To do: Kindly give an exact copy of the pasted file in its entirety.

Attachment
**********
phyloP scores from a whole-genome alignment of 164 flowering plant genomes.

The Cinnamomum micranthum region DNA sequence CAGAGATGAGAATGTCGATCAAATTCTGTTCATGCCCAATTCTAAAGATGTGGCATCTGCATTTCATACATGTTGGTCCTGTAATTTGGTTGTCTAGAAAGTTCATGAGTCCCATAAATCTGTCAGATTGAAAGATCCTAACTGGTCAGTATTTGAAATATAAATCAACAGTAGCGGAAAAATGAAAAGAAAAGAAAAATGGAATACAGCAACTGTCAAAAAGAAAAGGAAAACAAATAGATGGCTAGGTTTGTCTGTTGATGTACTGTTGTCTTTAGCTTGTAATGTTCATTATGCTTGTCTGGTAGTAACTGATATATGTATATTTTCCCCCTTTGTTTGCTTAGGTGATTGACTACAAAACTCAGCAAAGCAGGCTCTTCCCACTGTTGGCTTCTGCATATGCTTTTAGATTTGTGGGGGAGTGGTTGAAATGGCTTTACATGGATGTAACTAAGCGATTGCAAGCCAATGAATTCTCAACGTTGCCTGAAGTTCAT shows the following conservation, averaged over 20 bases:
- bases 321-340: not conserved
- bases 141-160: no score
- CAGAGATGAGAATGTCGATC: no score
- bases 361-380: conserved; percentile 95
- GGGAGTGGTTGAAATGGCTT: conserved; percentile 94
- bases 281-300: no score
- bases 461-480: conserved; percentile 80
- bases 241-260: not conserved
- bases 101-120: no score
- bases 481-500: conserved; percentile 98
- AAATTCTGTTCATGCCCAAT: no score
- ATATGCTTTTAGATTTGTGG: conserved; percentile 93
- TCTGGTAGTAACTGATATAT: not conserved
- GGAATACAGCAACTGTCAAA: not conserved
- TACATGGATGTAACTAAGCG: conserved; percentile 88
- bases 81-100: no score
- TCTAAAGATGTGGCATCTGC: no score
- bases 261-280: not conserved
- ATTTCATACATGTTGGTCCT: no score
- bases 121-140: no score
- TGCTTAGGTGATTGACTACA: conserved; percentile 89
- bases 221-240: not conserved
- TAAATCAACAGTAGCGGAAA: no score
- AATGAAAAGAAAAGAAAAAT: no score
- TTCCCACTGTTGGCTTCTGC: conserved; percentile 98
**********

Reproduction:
phyloP scores from a whole-genome alignment of 164 flowering plant genomes.

The Cinnamomum micranthum region DNA sequence CAGAGATGAGAATGTCGATCAAATTCTGTTCATGCCCAATTCTAAAGATGTGGCATCTGCATTTCATACATGTTGGTCCTGTAATTTGGTTGTCTAGAAAGTTCATGAGTCCCATAAATCTGTCAGATTGAAAGATCCTAACTGGTCAGTATTTGAAATATAAATCAACAGTAGCGGAAAAATGAAAAGAAAAGAAAAATGGAATACAGCAACTGTCAAAAAGAAAAGGAAAACAAATAGATGGCTAGGTTTGTCTGTTGATGTACTGTTGTCTTTAGCTTGTAATGTTCATTATGCTTGTCTGGTAGTAACTGATATATGTATATTTTCCCCCTTTGTTTGCTTAGGTGATTGACTACAAAACTCAGCAAAGCAGGCTCTTCCCACTGTTGGCTTCTGCATATGCTTTTAGATTTGTGGGGGAGTGGTTGAAATGGCTTTACATGGATGTAACTAAGCGATTGCAAGCCAATGAATTCTCAACGTTGCCTGAAGTTCAT shows the following conservation, averaged over 20 bases:
- bases 321-340: not conserved
- bases 141-160: no score
- CAGAGATGAGAATGTCGATC: no score
- bases 361-380: conserved; percentile 95
- GGGAGTGGTTGAAATGGCTT: conserved; percentile 94
- bases 281-300: no score
- bases 461-480: conserved; percentile 80
- bases 241-260: not conserved
- bases 101-120: no score
- bases 481-500: conserved; percentile 98
- AAATTCTGTTCATGCCCAAT: no score
- ATATGCTTTTAGATTTGTGG: conserved; percentile 93
- TCTGGTAGTAACTGATATAT: not conserved
- GGAATACAGCAACTGTCAAA: not conserved
- TACATGGATGTAACTAAGCG: conserved; percentile 88
- bases 81-100: no score
- TCTAAAGATGTGGCATCTGC: no score
- bases 261-280: not conserved
- ATTTCATACATGTTGGTCCT: no score
- bases 121-140: no score
- TGCTTAGGTGATTGACTACA: conserved; percentile 89
- bases 221-240: not conserved
- TAAATCAACAGTAGCGGAAA: no score
- AATGAAAAGAAAAGAAAAAT: no score
- TTCCCACTGTTGGCTTCTGC: conserved; percentile 98